Something Old and Something New

I found it! Packed in with basket “stuff” was this hand towel that I wove many, many years ago when I was learning to weave on the loom and make baskets. It occurred to me that when we dry our hands we only use the front half of the hanging towel. So why not conserve yarn and only weave half a towel, hem it and hang it on a cleverly woven rug beater knot? I remember how ingenious I thought this was. Only three were made after it was roundly put down by both my basket makers guild and weaving guild. A very nice friend bought one, I gave one to my mother and here is the one I kept hoping more than two would think it a good idea. I was sincerely ready to go into production. Late 70s thinking with yarns bought at a Ben Franklin dime store. Funny stuff.

But more success in the studio with those leather bits and smooth rocks.

A cane toad spined book with earth pigments embedded into covers.

The upper smooth one on the right is covered with Icelandic cod skin. One side tan and the other grey. Upper left is kangaroo straps woven together on the top over a pretty patterned rock. Bottom left is cane toad woven into kangaroo on square 2″ stone. And another cane toad strapped rock with a piece of white rawhide woven through.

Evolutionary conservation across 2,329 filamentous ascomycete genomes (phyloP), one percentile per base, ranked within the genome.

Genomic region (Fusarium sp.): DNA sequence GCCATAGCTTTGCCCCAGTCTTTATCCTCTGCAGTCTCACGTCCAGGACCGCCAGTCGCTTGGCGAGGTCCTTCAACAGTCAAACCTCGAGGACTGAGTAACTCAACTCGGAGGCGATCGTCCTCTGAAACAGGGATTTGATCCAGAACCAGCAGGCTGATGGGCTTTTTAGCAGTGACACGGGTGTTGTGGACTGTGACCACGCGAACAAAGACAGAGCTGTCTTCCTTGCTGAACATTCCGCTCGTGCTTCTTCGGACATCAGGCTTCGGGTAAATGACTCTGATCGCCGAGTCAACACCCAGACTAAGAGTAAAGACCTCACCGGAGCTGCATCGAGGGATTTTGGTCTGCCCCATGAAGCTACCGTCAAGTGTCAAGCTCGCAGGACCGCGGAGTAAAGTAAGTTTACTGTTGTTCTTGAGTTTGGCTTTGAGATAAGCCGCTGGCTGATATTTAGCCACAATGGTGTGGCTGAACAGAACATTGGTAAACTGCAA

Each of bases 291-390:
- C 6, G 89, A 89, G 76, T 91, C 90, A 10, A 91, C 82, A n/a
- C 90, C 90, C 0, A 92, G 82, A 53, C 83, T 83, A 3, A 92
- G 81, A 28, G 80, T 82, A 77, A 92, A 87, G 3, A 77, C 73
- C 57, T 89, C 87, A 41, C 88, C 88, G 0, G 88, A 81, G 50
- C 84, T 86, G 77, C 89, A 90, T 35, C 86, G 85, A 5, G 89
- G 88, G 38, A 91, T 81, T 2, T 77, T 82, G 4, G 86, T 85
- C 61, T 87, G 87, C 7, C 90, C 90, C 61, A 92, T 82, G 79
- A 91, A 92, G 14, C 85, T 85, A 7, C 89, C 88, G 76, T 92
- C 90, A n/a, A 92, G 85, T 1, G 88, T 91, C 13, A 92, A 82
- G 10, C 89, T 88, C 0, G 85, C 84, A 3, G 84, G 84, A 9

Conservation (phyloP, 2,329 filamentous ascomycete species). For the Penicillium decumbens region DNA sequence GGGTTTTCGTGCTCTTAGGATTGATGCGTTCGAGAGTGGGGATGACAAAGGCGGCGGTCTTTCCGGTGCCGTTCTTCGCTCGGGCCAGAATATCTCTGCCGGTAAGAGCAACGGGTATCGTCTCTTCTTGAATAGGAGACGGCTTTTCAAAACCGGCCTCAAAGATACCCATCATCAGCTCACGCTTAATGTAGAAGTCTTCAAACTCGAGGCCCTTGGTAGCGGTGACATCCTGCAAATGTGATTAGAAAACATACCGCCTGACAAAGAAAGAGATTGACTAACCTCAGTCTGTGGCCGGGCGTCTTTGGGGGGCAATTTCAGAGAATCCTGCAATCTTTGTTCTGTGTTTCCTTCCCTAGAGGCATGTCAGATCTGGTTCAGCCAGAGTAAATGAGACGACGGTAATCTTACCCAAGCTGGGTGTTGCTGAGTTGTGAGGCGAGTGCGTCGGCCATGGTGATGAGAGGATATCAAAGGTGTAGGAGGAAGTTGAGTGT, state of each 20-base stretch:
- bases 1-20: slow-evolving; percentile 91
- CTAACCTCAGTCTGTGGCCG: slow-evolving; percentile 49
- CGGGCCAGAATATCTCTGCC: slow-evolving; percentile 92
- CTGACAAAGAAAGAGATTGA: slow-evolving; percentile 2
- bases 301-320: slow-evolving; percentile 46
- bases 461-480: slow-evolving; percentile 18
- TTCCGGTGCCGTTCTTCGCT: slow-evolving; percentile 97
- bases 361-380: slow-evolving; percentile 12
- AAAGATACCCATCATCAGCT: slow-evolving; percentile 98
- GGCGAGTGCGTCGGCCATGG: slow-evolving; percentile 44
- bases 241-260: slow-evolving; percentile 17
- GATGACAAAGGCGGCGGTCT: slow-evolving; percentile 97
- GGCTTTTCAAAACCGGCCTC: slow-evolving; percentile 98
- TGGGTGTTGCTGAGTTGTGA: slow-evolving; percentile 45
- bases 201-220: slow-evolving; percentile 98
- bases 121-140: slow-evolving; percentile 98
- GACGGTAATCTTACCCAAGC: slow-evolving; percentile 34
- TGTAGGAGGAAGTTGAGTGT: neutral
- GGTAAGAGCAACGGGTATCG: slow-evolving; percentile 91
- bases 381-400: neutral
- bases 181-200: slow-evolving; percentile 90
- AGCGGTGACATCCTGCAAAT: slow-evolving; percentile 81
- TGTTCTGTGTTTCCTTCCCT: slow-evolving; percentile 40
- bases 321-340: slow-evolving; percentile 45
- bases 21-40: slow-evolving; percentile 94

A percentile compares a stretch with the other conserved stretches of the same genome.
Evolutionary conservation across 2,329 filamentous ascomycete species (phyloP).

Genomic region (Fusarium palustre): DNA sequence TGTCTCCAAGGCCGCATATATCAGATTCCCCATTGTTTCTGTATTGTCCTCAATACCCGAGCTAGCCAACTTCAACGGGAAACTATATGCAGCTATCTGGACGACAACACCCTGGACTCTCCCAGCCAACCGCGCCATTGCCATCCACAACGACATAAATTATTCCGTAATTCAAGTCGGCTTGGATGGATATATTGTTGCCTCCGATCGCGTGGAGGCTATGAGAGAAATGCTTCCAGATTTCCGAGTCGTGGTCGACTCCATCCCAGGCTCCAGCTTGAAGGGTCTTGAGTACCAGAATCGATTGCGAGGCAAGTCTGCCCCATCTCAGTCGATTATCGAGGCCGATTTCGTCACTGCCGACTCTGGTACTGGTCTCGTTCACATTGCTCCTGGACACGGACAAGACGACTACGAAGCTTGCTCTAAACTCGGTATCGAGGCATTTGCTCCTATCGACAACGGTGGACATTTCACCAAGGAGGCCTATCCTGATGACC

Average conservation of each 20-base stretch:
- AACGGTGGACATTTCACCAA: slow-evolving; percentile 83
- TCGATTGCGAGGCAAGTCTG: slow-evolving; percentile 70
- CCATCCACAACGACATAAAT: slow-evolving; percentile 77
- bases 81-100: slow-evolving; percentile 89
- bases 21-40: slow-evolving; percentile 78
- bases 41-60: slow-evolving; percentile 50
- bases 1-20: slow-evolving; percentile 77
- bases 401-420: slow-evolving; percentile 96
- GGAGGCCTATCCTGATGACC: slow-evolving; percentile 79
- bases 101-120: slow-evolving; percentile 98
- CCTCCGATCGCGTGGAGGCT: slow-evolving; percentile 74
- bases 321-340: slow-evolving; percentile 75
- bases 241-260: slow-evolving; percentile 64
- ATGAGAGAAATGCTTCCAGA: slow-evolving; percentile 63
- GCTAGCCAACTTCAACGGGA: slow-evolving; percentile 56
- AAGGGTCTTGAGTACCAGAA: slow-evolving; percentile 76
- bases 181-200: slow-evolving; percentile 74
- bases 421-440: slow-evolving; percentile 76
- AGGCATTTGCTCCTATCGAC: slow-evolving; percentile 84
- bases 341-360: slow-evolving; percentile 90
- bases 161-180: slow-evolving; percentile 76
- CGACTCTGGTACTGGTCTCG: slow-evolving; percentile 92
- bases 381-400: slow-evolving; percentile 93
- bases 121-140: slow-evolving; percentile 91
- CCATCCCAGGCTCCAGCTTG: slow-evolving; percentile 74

Here are the under sides.

Here is the small cane toad stone that I started with after the parchment looking rawhide ones from a couple of weeks ago.

Using the parrot fish skins did not work. The skin was too fluffy and easily separated but here is the failure in red on one side and black on the other. It has since been taken off.

And then I wanted the one stone with one strap weaving through the other to show up the weaving and added the perfect bit of bamboo root.

All of these rocks feel good in the hand and will be put to service on my work table in the studio.

Here are all of them in their new home.

Keeping them company in the center is a gift from one of my favorite students, now deceased, Lin Parker. It was a tumbling rock placed into the paint mixing at a plant in Chattanooga, Tennessee. It is like holding a piece of shiny glass and is a good weight to do duty with the others.

There are a few stones left to cover but I tucked them out of sight in the bottom of this box. The only other ones that could be used are already weighting down the fish outside the studio to prevent them from banging into each other.

And now all I need to do is sew the text block for this book and make end papers with the marbled paper I made from the soils here at home.

Then I need to get onto designing and printing those Christmas cards. Small etchings would be nice in a simple design is what I am aiming for.

Til next time.